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    County to test-run curbside compost collection

    The yellow bulldozer’s wheels churn in the thick mud, its arm clawing through the dark brown, almost black mound of decaying materials. As the bucket lifts a pile of it into the air and drops it back down, a plume of steam rushes out into the crisp autumn air. The steam brings with it a pungent odor, like a mixture of cow manure and old trash. But this is neither cow manure nor old trash. This is compost.

    The mountain of compost belongs to Cayuga Compost, a local business that commercially processes and sells compost. Next month, the family-owned business will play a key role in Tompkins County’s food scrap recycling pilot program.

    Beginning November 15, the county will institute a curbside compost collection pilot program, in which 400 West Hill households will be given the opportunity to put their food scraps out and have them picked up. Casella Waste Systems will be responsible for collection while Cayuga Compost will process the compost.

    Tompkins County Solid Waste Division spokesperson Geoff Dunn said the Division planned the 25-month pilot program in a continued effort to reduce waste.

    “We want to be producing less waste,” he said. “Whether that be recycling products or turning them into compost, it’s sort of a no brainer.”

    The county has a goal of diverting 75 percent of waste away from the landfill by 2016. Currently, 60 percent of waste is diverted from the landfill, and Dunn believes this food scrap collection program will bring the county 10 to 12 percent closer to its goal.

    Dunn believes Tompkins County is ahead of the rest of the state in composting practices, but behind when compared to other parts of the country. More than 90 U.S. cities offer curbside composting, according to Governing Magazine, with San Francisco leading the way. The California city began curbside composting in 1996 and now collects more than 600 tons a day. This, in addition to other recycling practices, has helped San Francisco redirect 80 percent of its waste away from landfills, according to the San Francisco Department of the Environment.

    Such waste reduction is far away in Tompkins County, but the Solid Waste Division hopes county residents realize that besides the environmental impact, composting also has economic benefits, recycling specialist Kat McCarthy said.

    “By taking the smelly, heavy stuff out of your trash and into compost it means that you can go longer between putting your trash at the curb, which means you’re saving money on those trash tags,” she said. “It means that you’re saving money, you’re not sending trash to the landfill, you’re keeping it local and you’re continuing the nutrient cycle.”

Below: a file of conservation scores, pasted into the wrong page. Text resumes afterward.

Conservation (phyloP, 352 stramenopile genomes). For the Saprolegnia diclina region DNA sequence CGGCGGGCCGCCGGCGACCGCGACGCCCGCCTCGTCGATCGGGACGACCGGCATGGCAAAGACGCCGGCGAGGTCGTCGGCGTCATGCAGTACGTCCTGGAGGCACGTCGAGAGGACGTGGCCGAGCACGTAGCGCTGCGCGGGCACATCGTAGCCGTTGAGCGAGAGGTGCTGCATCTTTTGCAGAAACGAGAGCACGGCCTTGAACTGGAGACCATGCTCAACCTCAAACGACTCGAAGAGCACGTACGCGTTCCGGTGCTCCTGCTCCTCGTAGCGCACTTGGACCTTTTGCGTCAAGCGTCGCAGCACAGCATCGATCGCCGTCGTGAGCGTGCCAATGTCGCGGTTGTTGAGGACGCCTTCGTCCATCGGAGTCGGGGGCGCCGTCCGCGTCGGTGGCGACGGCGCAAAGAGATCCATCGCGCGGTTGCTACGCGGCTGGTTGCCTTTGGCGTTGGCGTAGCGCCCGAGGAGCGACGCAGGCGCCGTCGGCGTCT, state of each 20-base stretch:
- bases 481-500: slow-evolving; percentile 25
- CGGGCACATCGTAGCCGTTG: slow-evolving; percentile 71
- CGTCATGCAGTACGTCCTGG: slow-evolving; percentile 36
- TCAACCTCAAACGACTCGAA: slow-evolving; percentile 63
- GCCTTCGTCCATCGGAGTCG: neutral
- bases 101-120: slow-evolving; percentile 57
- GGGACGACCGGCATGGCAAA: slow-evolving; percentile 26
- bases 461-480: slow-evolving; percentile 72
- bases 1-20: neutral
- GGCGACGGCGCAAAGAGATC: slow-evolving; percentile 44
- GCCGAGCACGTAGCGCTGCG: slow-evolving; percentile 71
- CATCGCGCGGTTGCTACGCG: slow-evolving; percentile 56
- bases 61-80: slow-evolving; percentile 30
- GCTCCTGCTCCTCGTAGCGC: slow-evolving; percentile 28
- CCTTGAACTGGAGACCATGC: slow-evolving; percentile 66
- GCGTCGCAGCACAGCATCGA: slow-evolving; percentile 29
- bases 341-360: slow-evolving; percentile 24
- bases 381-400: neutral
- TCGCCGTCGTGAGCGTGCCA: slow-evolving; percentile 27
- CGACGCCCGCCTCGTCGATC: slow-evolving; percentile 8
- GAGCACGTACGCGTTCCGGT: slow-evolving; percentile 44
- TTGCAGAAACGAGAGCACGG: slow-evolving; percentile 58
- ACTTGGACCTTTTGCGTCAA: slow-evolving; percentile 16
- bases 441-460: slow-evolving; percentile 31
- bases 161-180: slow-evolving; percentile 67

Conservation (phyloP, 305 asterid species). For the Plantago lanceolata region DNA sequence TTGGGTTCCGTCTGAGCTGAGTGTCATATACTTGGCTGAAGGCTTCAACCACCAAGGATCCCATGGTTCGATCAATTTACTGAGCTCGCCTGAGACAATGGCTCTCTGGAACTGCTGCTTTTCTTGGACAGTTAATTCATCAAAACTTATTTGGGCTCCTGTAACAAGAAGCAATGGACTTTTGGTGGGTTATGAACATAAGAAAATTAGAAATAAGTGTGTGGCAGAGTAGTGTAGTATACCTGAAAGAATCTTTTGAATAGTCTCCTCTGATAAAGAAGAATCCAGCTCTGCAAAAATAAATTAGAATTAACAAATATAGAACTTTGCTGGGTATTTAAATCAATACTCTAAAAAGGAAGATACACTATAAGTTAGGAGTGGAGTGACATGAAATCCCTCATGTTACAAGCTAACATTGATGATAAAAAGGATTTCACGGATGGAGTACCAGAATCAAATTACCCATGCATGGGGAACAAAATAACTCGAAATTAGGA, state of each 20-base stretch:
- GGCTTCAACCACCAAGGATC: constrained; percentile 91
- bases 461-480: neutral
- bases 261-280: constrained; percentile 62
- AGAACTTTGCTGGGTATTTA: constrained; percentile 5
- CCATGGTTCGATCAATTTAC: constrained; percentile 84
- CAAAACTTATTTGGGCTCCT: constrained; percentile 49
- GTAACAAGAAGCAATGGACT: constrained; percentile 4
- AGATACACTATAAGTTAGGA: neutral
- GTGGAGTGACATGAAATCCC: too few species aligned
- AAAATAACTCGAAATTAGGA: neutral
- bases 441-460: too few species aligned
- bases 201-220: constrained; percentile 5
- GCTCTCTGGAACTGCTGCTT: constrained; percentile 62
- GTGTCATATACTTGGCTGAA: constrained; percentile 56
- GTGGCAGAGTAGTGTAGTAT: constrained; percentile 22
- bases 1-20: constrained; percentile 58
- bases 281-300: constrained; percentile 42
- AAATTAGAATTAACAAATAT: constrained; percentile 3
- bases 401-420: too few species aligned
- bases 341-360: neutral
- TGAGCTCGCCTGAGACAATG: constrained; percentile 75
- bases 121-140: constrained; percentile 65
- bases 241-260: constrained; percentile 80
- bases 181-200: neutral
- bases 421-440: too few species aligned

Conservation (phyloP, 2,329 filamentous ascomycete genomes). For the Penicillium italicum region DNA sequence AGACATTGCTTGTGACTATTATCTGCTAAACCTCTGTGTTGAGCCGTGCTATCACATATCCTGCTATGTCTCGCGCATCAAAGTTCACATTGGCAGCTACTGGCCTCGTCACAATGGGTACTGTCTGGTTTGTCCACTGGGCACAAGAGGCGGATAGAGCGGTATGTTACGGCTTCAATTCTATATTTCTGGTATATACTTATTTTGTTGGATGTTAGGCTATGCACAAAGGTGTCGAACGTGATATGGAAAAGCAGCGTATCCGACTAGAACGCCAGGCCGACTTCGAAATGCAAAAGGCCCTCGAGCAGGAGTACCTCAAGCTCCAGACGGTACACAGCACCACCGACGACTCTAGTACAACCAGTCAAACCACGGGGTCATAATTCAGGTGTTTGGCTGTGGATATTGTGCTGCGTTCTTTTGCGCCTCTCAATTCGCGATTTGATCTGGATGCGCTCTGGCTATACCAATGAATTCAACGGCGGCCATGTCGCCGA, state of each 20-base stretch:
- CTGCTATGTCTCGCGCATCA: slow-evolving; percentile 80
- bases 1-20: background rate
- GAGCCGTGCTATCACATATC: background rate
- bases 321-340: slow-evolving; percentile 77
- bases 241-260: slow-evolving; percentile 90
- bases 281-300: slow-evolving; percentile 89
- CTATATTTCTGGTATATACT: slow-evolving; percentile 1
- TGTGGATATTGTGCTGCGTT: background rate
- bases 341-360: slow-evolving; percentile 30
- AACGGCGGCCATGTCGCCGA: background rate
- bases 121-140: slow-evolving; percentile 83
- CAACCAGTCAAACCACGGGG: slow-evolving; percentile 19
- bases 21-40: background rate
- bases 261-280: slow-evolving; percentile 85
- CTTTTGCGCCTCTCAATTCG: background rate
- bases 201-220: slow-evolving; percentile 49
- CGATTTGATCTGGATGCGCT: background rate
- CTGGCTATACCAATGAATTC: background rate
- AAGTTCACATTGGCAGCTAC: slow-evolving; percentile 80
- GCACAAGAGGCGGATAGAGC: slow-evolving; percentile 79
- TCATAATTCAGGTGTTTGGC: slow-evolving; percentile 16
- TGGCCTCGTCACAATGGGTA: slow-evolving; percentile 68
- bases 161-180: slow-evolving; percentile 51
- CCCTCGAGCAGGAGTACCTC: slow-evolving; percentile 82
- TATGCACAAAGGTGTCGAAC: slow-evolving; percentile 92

Compost is created when tiny organisms break down organic trash, typically food scraps, leaving behind nutrient-rich compost. Many materials and much of what ends up in the landfill can be composted, Cornell Cooperative Extension compost educator Adam Michaelides said.

    “Technically speaking you can compost anything that was alive and turn it back into compost to feed new living things,” he said. “There are a number of things you can compost that ordinary people have and a lot of what people currently put in the trash you don’t have to.”

    Personal composting is already a common practice among Tompkins County residents. In 2012, Michaelides and the Cornell Cooperative Extension surveyed 360 people at area grocery stores and found that 57 percent of them compost at home.

    The curbside compost collection program aims to enhance this already strong trend by allowing a wider range of compostable products. Household compost cannot include certain food scraps – such as meat, bones, and dairy – because they take too long to decompose. But Cayuga Compost has the ability to handle these products, so residents will be able to compost more materials.

    The Solid Waste Division will hold two community gatherings in the next month to explain the pilot program as well as provide all of the necessary resources for participating households. Dunn hopes that with the county’s help, residents will understand and embrace composting.

    “We’re giving you all the tools that you need to make this a successful program,” he said. “Everybody who is in the curbside pilot is getting everything they need. We want to make this as clean, comfortable and convenient for folks to get them to do it.”

    If all goes as expected with the pilot program, the Solid Waste Division plans to have curbside food scrap collection countywide within three years.

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